In this example, we examine two tools locating devices with ARP that use both active and passive detection.

What you need

To follow this manual, Kali Linux is the easiest system to use. You may be able to use these tools on other Linux systems, but I have not tested them on anything but Kali.

You also need an Ethernet or Wi-Fi connection to snoop, even though it does not work for you Try this in a public place with a router that limits you to your own subnet. If so, the only ARP information you can get from active scanning is the MAC address of the router.

You should also note that you need the password for the network when using a Wi-Fi connection. You can not do this from outside a network, you must send ARP messages on the network to actively scan or monitor other traffic.

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Step 1: Connecting to the Network

Once you connect to a wired or wireless network wireless network, your computer starts storing ARP information in an ARP cache. It is stored in your computer's memory and added every time you receive an ARP response to update your computer's address book to see what devices are on the network and what their IP and MAC addresses are.

You can access the information Your computer has stored over your current network by opening a terminal window and typing arp -a to view your ARP cache.

  arp -a 
  _gateway ( in b2: 72: bf: ee: 15: 42 [ether] on wlan0 

To start, I see only the MAC address and the IP address of the Standard gateways, the router. If you need to find the router quickly, this is a great way.

This already gives us some useful information. The default gateway is To embody the router, you can send an ARP response to each device that says that our MAC address is under this IP address.

If you do not run scans, we see what we can learn about the network and what IP addresses are in use by opening Wireshark and looking at ARP requests being transmitted over the network.

Step 2: Open Wireshark

The first step in discovering devices on the same network is to simply access the network ARP requests that are automatically sent over the network. After opening Wireshark, select the network adapter that is connected to the network you want to monitor, and click the shark fin icon to start recording.

In "Record -> Options", click "Enable promiscuous mode for all interfaces" -> Enter if it is not checked. This allows you to receive packets even if they are not addressed to your device. To filter out packets that are not ARP requests, type arp in the display filter.

So what do we see? The router asks an IP address range for its MAC address to see if a device is connected. We may not see all the answers, but we can see that our device responds to the ARP requirements by providing its MAC address. We may see answers, but to take matters into our own hands we can send our own ARP messages.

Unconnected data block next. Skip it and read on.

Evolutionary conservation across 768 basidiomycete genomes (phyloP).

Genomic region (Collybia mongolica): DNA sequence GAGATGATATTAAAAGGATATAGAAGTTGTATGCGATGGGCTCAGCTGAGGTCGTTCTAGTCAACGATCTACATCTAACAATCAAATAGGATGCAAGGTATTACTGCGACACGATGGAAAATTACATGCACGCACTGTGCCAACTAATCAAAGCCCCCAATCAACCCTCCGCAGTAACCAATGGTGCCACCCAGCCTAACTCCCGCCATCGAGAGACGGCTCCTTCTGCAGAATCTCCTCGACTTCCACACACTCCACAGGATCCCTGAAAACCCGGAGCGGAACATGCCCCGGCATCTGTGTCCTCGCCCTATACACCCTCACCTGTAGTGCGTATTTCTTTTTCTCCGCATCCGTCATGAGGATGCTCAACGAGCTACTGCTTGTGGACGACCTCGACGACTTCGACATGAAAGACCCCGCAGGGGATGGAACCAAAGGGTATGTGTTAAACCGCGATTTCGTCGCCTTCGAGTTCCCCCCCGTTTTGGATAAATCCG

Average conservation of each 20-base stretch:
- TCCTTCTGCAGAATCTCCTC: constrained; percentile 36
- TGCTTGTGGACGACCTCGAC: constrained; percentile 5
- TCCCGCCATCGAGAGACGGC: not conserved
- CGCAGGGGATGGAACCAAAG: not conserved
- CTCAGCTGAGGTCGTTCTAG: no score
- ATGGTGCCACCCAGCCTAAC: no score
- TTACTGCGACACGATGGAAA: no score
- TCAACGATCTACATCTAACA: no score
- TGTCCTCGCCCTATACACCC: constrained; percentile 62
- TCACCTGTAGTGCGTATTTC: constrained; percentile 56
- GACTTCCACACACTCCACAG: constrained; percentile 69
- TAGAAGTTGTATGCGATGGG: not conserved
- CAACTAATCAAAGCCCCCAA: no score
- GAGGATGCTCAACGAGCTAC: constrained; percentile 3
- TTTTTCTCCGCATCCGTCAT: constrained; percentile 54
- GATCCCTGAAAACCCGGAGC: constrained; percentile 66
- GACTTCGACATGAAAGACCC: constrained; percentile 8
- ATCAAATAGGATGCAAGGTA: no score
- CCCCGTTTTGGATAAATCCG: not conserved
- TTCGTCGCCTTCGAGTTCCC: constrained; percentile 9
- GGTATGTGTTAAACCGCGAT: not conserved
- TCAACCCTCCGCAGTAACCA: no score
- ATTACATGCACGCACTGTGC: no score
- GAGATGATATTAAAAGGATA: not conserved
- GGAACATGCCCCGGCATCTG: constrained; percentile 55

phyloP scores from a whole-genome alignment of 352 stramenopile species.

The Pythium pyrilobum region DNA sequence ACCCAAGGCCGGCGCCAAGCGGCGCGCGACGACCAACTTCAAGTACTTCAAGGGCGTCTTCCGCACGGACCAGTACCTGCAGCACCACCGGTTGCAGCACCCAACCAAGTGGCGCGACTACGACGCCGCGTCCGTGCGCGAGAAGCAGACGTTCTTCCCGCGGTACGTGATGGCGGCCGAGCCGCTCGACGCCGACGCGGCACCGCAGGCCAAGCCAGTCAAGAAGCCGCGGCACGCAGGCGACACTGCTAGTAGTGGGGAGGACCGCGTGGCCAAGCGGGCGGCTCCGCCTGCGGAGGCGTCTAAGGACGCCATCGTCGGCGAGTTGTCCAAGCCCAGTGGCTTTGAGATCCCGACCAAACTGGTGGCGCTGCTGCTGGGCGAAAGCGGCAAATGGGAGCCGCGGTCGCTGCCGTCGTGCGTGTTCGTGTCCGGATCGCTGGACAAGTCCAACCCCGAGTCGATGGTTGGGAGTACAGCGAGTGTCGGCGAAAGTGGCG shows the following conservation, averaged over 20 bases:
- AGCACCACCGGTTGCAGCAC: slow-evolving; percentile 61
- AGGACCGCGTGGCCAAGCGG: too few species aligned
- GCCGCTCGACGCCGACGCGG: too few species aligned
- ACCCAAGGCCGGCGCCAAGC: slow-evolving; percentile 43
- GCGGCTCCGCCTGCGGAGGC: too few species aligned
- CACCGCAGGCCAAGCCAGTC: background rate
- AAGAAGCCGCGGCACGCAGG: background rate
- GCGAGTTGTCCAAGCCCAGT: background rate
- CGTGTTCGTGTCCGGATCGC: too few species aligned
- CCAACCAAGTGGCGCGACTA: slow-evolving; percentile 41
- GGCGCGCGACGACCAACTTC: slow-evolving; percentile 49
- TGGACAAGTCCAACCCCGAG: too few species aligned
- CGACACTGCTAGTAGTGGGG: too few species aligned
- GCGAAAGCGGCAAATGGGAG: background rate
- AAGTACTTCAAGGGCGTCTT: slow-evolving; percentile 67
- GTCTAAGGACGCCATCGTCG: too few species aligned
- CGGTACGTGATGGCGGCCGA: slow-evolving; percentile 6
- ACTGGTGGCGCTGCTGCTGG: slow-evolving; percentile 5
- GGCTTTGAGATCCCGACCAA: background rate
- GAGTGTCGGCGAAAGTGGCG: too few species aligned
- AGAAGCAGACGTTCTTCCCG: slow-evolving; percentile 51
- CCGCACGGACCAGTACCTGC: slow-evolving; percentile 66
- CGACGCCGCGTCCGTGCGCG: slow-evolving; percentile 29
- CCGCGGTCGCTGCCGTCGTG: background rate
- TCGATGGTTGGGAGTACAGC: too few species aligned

Step 3: Run ARP Scan

ARP Scan is an extremely simple tool that allows you to create ARP messages to discover devices on a network. It should be installed by default on Kali, but if you do not have it you can install it with apt install arp-scan .

In a terminal window, you can run the simplest ARP scan by typing the following command and watching the results in Wireshark. The command arp-scan -l scans the local network, even if the network range is unknown.

  arp-scan -l 
  Interface: wlan0, Data connection type: EN10MB (Ethernet)
Launch Arp-scan 1.9.5 with 256 hosts (https://github.com/royhills/arp-scan) e8: 11: 32: dc: 39: 80 Samsung Electronics Co., Ltd 40: 70: 09: 7a: 64: 97 ARRIS Group, Inc. 00: 09: 1b: 0c: 62: 0f Digital Generation Inc. d4: 95: 24: c2: 36: 27 Clover Network, Inc. 10: 8e: e0: ef: 5d: f2 (unknown) 3c: dc: bc: 05: 77: d4 (unknown)

6 packets received from the filter, 0 packets discarded by the kernel
Arp-scan 1.9.5: 256 hosts were scanned in 2.859 seconds (89.54 hosts / second). 6 replied 

If we know the network reach, we can also use the command arp scan to do the same or limit the number of IP addresses to scan.

In Wireshark we can see the answers this information gave us.

This is a little obvious, is not it? These packages are addressed to us, so it's obvious to anyone looking at the packages when they run an ARP scan to search for devices on the network. If this is not part of our job, this activity could cause our MAC address to be blacklisted.

When we look at the packets we intercepted, they are addressed to us. So how can we hide that?

By adding the flag -s we can specify an incorrect source for our ARP scan. That is, we can pretend someone else is doing the ARP scan! Not using our real MAC address means that we are not the MAC address of the sent packets.

To try this, we try to insert ourselves into the ARP requests that the router continues to send. With the IP address of the router, we perform an ARP scan with the source flag [19459020-s and -v to display more output.

  arp-scan -l -s -v 
  Interface: wlan0, Data connection type: EN10MB (Ethernet)
Use of for localnet
Launch Arp-scan 1.9.5 with 256 hosts (https://github.com/royhills/arp-scan) e8: 11: 32: dc: 39: 80 Samsung Electronics Co., Ltd 00: 09: 1b: 0c: 62: 0f Digital Generation Inc. 10: 8e: e0: ef: 5d: f2 (unknown)
--- Pass 1 completed d4: 95: 24: c2: 36: 27 Clover Network, Inc. 3c: dc: bc: 05: 77: d4 (unknown) 50: 33: 8b: 68: 2d: 73 (unknown)
--- Pass 2 ready

6 packets received from the filter, 0 packets discarded by the kernel
Arp-scan 1.9.5: 256 hosts were scanned in 2.551 seconds (100.35 hosts / sec). 6 replied